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"A lot of anger at people you don't know:" what it's like to be a COVID nurse right now

illustration of nurses and doctors wearing PPE
Kevin Kobsic
United Nations / Unsplash

We’ve been hearing a lot about the numbers of this COVID-19 surge. How many cases. How many deaths.

But healthcare workers want people to understand what it feels like to be back here, fighting this battle again, inside the hospital.

“Initially, there were a lot of feelings of anger.”

Eric Kumor is a nurse at Sparrow Hospital in Lansing.

“It’s also kind of sad. Because when you walk into the unit and you see suffering, um, there’s just this feeling of sadness that I’ve never seen in my career before.”

Kumor’s been a nurse for 10 years. But the last few weeks he finds himself having to kind of gear up emotionally to walk into the hospital and start his day.

“And within 30 minutes, like two of our nurses are already just in tears, from ‘These are what my patients are doing, these are how many patients I have, how am I going to get through this day?,'" he said.

Sparrow Hospital, where Kumor works, is getting so full, they’re starting to move non-COVID patients out of the main hospital to another campus. And they’ve converted Kumor’s unit from regular, inpatient care, to handle overflow COVID patients.

“I've never seen patients get sicker quicker in my career,” he said.

Meanwhile, more of their own staff are testing positive.

With about four COVID patients for every one nurse, there’s no time for the small stuff, the connecting with patients. They’re stretched too thin.

"I wish I could go door to door and tell everybody how real this is. That we might have bed for you. We might have a nurse for you," Kumor said. "But it's going to be unlike anything we've ever seen in a hospital setting. And it's going to be a real challenge to give you the care that we want to give you because of how sick people are."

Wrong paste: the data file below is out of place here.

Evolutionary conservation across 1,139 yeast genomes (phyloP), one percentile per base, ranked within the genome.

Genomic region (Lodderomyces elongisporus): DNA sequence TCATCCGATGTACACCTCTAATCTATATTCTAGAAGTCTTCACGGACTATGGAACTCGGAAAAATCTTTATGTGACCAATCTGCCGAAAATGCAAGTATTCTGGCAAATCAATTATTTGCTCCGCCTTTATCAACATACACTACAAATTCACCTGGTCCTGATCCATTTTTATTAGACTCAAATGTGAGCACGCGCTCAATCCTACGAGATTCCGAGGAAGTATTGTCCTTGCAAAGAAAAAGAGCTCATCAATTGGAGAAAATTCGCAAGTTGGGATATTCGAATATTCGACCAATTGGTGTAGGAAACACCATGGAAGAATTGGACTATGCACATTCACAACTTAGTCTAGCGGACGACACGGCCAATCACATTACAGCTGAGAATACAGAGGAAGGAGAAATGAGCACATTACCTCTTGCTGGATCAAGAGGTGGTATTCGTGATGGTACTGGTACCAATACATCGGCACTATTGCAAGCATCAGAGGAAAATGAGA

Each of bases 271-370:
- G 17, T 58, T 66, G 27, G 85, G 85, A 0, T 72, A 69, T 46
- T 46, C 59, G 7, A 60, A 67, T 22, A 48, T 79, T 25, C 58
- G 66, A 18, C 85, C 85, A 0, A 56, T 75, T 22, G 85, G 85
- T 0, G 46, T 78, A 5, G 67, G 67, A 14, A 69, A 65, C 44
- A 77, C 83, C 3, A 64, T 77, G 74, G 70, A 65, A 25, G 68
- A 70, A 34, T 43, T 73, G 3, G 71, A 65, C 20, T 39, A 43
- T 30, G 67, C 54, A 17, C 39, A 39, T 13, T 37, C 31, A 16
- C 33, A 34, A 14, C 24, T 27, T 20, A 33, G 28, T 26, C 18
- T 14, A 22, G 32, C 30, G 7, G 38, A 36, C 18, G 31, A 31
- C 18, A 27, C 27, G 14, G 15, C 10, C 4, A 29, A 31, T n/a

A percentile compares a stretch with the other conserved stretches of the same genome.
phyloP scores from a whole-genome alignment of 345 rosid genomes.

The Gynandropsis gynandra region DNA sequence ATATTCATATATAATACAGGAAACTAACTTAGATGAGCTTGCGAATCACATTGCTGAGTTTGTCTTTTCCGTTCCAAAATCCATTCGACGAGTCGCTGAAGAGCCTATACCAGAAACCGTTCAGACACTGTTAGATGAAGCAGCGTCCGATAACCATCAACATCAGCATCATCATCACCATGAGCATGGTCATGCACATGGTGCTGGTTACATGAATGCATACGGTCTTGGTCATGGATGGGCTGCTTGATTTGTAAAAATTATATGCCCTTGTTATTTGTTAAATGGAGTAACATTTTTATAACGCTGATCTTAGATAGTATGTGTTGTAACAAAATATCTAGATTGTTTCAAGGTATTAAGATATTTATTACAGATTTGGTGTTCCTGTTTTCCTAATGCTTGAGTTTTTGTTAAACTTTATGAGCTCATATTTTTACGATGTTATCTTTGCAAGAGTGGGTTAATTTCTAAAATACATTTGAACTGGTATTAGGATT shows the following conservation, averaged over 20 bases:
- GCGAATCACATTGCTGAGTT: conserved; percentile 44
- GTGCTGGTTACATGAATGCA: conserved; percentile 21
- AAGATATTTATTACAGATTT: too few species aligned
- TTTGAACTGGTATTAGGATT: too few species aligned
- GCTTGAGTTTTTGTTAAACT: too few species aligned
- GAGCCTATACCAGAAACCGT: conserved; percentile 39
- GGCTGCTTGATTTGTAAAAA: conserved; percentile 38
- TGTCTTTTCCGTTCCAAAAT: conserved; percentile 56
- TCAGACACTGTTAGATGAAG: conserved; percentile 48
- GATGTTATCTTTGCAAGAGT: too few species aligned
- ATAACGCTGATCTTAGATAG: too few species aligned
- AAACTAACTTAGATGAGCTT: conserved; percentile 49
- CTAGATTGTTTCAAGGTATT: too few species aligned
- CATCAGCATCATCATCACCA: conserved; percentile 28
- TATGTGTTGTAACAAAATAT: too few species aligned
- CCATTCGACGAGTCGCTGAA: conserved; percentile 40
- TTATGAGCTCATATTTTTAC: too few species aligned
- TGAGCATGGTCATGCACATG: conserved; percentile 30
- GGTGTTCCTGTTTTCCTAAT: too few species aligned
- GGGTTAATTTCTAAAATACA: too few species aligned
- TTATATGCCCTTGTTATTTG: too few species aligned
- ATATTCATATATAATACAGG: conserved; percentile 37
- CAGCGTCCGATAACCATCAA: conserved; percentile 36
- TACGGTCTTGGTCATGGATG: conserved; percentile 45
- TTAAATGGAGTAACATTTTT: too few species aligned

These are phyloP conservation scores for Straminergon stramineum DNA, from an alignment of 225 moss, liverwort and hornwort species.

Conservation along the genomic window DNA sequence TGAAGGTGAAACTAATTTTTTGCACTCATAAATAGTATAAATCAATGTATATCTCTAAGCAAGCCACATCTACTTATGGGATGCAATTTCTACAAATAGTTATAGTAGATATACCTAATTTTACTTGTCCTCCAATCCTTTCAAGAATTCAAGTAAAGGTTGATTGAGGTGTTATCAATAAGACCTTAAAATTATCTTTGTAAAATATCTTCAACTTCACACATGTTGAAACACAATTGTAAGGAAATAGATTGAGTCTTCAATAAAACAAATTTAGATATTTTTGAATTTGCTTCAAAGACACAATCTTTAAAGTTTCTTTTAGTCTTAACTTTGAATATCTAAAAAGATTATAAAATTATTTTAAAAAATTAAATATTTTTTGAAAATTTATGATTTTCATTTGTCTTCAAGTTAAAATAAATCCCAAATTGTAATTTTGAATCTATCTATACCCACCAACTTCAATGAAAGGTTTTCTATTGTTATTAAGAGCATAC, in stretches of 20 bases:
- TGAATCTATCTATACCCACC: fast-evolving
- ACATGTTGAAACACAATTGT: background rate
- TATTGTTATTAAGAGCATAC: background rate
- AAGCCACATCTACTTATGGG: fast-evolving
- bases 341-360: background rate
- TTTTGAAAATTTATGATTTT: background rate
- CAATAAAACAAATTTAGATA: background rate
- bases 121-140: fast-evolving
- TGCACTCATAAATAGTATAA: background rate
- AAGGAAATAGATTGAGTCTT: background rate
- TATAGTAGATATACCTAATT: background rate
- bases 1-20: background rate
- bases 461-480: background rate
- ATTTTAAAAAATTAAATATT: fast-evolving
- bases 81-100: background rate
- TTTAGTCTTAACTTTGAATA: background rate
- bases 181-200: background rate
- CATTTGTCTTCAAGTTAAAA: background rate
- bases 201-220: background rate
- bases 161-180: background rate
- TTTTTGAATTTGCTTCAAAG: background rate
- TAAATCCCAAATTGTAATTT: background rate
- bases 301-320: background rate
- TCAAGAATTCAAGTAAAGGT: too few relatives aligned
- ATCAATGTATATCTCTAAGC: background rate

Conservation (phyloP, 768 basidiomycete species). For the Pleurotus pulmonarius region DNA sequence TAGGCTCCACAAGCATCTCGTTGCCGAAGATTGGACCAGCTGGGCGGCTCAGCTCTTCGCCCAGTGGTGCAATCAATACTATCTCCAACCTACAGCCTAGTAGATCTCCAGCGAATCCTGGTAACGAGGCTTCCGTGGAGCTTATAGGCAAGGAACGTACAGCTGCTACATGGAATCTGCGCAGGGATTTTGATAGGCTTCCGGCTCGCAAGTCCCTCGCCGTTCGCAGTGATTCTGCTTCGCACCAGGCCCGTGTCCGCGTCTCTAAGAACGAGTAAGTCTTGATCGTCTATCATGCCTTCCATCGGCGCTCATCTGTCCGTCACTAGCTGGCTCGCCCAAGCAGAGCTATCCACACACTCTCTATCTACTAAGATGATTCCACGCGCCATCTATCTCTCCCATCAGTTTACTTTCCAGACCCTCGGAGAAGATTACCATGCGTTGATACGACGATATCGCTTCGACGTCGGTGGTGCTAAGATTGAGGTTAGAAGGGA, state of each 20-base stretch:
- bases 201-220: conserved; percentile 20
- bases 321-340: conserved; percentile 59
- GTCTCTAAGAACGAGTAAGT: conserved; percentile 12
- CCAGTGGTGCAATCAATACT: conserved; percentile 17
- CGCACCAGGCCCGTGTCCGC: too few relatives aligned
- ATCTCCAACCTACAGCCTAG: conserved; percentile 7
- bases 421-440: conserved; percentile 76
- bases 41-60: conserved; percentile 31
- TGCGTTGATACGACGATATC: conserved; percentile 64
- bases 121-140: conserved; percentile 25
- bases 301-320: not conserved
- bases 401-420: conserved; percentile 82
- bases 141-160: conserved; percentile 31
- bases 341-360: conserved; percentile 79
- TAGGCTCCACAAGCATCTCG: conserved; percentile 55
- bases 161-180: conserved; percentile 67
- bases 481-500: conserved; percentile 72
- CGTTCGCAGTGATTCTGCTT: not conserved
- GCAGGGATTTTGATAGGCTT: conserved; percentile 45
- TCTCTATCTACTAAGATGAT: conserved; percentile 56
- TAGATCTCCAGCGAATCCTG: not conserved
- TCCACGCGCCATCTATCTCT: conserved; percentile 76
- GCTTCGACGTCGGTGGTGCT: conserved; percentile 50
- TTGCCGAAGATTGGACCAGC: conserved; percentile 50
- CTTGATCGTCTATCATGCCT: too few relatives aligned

Those people include the elderly couple from Dansville. The person with disabilities from the adult foster care system. The people from fancy homes right outside Lansing and the farmers from Westphalia.

Kumor’s seeing them all.

“And I tell them not to feel guilty. Like some people will feel guilty. Like they said, ‘I did the best I could.’ And I'm like, ‘Now is not a time to put blame on yourself. Now is the time to try to do what we can to get better.’”

Mostly, though, patients just want to see their families, he says. They’re so isolated.

Kumor says there’s this feeling of loneliness at work all the time now.

“And when yourself are more alone because you're in a room gowned up, people can't see your face. You feel for your patients loneliness and you also feel for your own loneliness,” he said. 

Kumor says he knows it’s hard for people who aren’t seeing these patients, these overflowing units, to understand emotionally why they’re being asked to do these really hard things.

Like not seeing your family this Thanksgiving. Because it is hard. Even for him.

But personally, he keeps coming back to this image: Of his coworker, another nurse, holding up an iPad for a patient who spent an hour saying goodbye to her family. Alone.

“That's what I wish I could just, you know, scream and tell people, is like, ‘That's what could happen to you. Personally you could be alone," Kumor said. "Or you could see someone you really love, and you couldn’t be with them when they’re at their most vulnerable and they’re suffering.’ Or when they’re at the end of their life. And that is something I will never forget.”

Sparrow Hospital estimates it will hit capacity possibly some time next week.

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Kate Wells is a Peabody Award-winning journalist currently covering public health. She was a 2023 Pulitzer Prize finalist for her abortion coverage.
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